Just six days ago, Boris Johnson took to the stage in Coventry to talk about the government’s flagship policy – levelling up.
Although the jury is still out as to what levelling up means in practice, the Prime Minister used his speech to placate fears that he is intent on taking away funding from wealthier areas of the country like London and reallocating resources elsewhere. He said:
“…let us be clear about the difference between this project and levelling down. We don’t want to level down. We don’t want to decapitate the tall poppies, we don’t think you can make the poor parts of the country richer by making the rich parts poorer…”
Yet a decision by the education secretary Gavin Williamson announced yesterday has done just that by authorising the removal of London Weighting funding from the capital’s universities and higher education colleges with immediate effect.
Despite Johnson emphasising less than a week ago that “levelling up is not a jam-spreading operation, it’s not robbing Peter to pay Paul, it’s not zero sum”, this latest decision by the Department for Education will see funding, which has historically compensated for the higher costs of operating in the capital, removed from London’s universities this summer and redistributed across higher education institutions elsewhere in England.
The London Weighting cuts alone equate to a £64 million loss for London and will affect all the capital’s universities and higher education colleges, irrespective of subject specialism or institution-type.
Many higher education institutions offering creative arts provision are also set to be hit by a double-whammy of funding cuts, with the government halving “high-cost course funding” for all courses outside healthcare, science, technology, engineering and mathematics – putting at risk courses in the creative disciplines at many of the capital’s multi-faculty universities.
Conversely, the redistributed funds will go to higher education institutions in other regions of England, several of which already generate more international student income and are comparatively better off than many of London’s more local higher education providers.
While the government maintains it is easier for London’s universities to generate extra revenue due to the capital’s popularity with international students, not all London providers recruit – or, in the case of healthcare education providers, are able to recruit – large numbers of overseas students. As such, many London universities and higher education colleges exist primarily to serve local people and support local industries. Their services have never been more important as we seek to renew London and recover from the pandemic.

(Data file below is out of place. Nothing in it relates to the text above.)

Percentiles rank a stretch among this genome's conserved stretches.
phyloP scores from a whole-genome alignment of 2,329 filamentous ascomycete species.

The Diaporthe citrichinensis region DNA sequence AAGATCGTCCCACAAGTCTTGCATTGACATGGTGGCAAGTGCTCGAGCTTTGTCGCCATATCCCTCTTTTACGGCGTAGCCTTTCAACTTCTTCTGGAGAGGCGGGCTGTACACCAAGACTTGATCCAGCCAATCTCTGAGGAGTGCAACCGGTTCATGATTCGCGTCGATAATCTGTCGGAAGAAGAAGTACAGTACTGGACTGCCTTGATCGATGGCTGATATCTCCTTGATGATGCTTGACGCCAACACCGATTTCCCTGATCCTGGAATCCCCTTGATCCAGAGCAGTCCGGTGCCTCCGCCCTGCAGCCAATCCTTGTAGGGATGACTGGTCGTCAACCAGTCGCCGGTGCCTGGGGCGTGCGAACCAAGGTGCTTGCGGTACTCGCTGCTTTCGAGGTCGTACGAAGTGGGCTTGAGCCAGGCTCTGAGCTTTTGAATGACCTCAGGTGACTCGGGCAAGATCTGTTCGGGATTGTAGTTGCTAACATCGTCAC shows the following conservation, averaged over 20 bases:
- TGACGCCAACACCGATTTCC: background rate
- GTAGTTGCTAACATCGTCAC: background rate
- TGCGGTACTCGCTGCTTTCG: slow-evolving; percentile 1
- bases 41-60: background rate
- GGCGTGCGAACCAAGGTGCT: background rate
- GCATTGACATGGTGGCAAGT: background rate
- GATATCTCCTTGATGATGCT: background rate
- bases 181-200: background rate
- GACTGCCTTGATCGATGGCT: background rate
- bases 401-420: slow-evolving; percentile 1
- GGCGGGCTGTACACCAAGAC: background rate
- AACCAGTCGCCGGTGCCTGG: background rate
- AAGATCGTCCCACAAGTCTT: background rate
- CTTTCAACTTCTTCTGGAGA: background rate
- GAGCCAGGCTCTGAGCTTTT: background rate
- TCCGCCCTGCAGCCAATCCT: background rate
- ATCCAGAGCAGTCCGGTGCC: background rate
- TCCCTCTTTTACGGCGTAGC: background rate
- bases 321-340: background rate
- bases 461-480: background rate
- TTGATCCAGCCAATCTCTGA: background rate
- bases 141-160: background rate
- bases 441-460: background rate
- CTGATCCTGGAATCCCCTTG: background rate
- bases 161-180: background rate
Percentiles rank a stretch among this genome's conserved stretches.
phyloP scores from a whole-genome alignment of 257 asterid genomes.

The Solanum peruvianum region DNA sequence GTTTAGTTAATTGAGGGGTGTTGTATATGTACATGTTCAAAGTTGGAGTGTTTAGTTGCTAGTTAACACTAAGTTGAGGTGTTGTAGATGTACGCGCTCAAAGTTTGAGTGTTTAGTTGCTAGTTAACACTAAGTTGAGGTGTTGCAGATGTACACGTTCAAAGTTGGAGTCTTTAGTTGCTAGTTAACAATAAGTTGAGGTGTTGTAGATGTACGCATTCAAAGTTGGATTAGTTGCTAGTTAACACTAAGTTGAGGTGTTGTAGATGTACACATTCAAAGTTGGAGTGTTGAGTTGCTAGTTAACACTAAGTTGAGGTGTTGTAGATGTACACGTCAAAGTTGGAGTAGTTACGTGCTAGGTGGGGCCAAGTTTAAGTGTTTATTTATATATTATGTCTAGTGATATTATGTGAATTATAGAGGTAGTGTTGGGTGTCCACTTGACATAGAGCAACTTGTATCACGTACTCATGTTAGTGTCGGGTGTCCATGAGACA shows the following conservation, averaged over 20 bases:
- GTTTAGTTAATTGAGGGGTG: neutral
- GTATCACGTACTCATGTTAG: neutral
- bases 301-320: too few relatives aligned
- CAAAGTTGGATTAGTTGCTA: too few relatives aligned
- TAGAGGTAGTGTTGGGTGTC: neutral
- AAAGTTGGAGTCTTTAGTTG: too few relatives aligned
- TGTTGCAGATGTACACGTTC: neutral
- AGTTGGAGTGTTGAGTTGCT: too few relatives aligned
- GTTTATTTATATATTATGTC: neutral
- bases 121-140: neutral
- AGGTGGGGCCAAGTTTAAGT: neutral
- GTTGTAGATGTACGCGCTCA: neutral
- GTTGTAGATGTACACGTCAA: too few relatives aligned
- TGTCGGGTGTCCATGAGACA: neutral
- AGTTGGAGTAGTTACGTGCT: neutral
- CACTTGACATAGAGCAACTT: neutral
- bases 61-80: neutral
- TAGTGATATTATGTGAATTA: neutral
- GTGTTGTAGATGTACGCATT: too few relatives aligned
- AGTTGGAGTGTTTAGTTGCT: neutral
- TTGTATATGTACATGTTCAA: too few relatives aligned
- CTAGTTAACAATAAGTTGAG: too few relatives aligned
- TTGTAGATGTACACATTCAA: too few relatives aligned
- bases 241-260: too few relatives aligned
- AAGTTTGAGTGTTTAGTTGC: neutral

In its analysis of the responses received in the consultation leading to this decision, the regulator for the higher education sector, the Office for Students (OfS), confirmed that operating costs for universities remain higher in London than elsewhere; that not all universities are able to diversify their subject offerings or add new income streams; that the cuts risk London becoming an “enclave for the wealthy”; and that the removal of the London Weighting from the student premium allocation may impact on the work providers do in addressing the needs of minority ethnic students and students from disadvantaged backgrounds.
Choosing to go against the evidence in this way and cut London’s university funding streams at this crucial time in the nation’s recovery risks closing off vital training and skills opportunities for local Londoners and could pose serious setbacks for UK race equality, just weeks after the Euro 2020 Final in the capital exposed the need for more progress in fairness and inclusion.
The decision also overlooks the uniqueness of London’s research and innovation system, which is powered in large part by the creative industries and relies on a strong pipeline of creative talent to enable the city and nation to build back better for the future.
With London’s universities now set to lose millions of pounds of funding overnight and concerns growing over the future prospects for Londoners to get in to university and get on, this decision shows full well that the threat of London and Londoners being levelled down is real, despite words to the contrary. The guillotine looks to be coming for the tall poppy after all.
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